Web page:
Use these tips to safely return to postpartum running!
*Note this blog is based on blogger’s experience as a new Mom as well as her professional opinion as a physical therapist.
As a new Mom and runner, I was excited and anxious to get back to running. I knew I was in no physical shape to compete after giving birth to my son but I was anxious to use running as an outlet to have some “Mommy” time alone. I can vividly remember my first run. I knew it was not going to be pretty and only set my goal to complete two miles. Little did I know that that was a lofty goal! I made it half way and was ready for a walking “break.” Since my first run postpartum, I have gradually increased my mileage. Below are some tips that I would like to share that have helped me get back out on the road (and treadmill)! Read More
You’ve made it through the 9 months of pregnancy and now you can interact with your adorable little one face to face!
With all the time spent snuggling, rocking, carrying, and feeding your infant, your back is feeling tense and sore. Wait! This is not how you imagined this special time would be!
Caring for an infant creates new stresses on your lower and upper back. You now are carrying your little one frequently during the day in your arms or perhaps in their infant car seat. To soothe your baby, you may be standing and rocking or bouncing them for an extended period. You bend over frequently to pick them up from the crib or change their diapers. Even feeding them for an extended time puts stress on your upper back.
What can you do about it now? Read More
What is pelvic organ prolapse?
Prolapse is defined as a slipping forward or down. Pelvic organ prolapse occurs when a pelvic organ drops from its original position in the pelvis and puts pressure on the vaginal wall. Organs that can be involved are the bladder (cystocele), urethra, rectum (rectocele), uterus, vagina, or small bowel (enterocele). Prolapse can be limited to a single organ or involve multiple organs.
Pelvic organ prolapse is experienced primarily by women. It is most common in women over 50 years of age and in Caucasian and Hispanic women greater than African American women. Read More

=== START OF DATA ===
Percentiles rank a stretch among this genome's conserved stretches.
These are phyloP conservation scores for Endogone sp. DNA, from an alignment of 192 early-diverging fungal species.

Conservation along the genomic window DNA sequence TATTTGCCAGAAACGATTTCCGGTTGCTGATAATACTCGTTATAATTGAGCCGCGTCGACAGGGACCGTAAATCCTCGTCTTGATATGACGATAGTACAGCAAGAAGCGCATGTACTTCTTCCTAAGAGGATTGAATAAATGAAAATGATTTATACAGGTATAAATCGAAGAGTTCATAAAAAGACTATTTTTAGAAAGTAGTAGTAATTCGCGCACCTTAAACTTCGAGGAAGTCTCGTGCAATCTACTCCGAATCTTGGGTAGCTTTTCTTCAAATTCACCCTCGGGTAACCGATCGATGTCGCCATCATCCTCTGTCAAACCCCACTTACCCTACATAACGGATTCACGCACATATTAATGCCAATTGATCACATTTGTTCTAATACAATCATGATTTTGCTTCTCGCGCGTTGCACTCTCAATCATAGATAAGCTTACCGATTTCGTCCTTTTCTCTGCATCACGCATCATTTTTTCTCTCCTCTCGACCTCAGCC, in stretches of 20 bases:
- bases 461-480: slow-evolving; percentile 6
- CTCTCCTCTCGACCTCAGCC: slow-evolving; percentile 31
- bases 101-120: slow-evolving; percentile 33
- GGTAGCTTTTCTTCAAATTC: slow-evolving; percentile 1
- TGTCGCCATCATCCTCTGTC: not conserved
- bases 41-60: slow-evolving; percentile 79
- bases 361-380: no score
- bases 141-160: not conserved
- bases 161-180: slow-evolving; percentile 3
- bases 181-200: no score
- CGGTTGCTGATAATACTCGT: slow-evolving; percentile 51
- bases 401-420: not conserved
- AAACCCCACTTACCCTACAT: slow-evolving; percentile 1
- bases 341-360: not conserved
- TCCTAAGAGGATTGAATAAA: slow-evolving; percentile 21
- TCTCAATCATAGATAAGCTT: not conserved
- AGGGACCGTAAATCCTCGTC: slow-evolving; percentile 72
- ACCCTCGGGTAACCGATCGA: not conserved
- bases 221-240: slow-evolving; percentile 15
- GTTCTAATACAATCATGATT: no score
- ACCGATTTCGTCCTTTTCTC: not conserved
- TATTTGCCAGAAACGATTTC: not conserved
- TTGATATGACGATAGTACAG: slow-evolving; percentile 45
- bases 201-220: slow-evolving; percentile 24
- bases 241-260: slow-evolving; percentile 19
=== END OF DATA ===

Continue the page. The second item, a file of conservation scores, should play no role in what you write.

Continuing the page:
There is a lot of focus on pre-natal lower back pain, but clinically I treat many women in this population that experience upper back (thoracic spine) pain as well. Upper back pain during pregnancy can occur at any point, but is most common in the third trimester. This occurs for several reasons. Read More
While exercise may feel like the last thing you want to do while pregnant, there are many benefits that may make it worth your while. Exercise can benefit the mother to be in the following ways: Read More
Let’s be honest, with a newborn at home, exercising may be the last thing on your mind, but there are many benefits to exercise after pregnancy. Exercise can promote weight loss, improve cardiovascular fitness, improve your energy level and mood, relieve stress, prevent or improve the recovery from baby blues or post-partum depression, improve the strength and condition of abdominal muscles, and even give you a much needed break from your little bundle of joy. Read More
When you think about the parts of a woman’s body that are affected by pregnancy, the hands and wrists are not the first thing that come to mind, but up to 20% of women are affected by carpal tunnel syndrome during pregnancy. Symptoms of carpal tunnel syndrome include numbness, tingling, burning or aching in the fingers, and pain in the wrist, hands, forearms, and sometimes upper arm to the shoulder. In severe or chronic cases, hands may feel weak or uncoordinated and muscle atrophy may be present. Symptoms usually affect both hands and can begin at any stage of pregnancy, but are most common in the later stages. Read More
Are you pregnant and having difficulty rolling in bed, getting in and out of your car, climbing stairs, or walking due to pelvic pain? You may be suffering from a common condition called symphysis pubis dysfunction. The pubic symphysis is located at the front of the pelvis where the two sides of the pelvis meet. This is typically a fairly stable joint, but changes in the hormones during pregnancy relax the ligaments and allow for increased movement, which can result in misalignment and more importantly pain. Pubic symphysis dysfunction is thought to affect up to 1 in 4 women during pregnancy. It can range in severity from mild discomfort during daily activities to inability to bear weight on the legs. Read More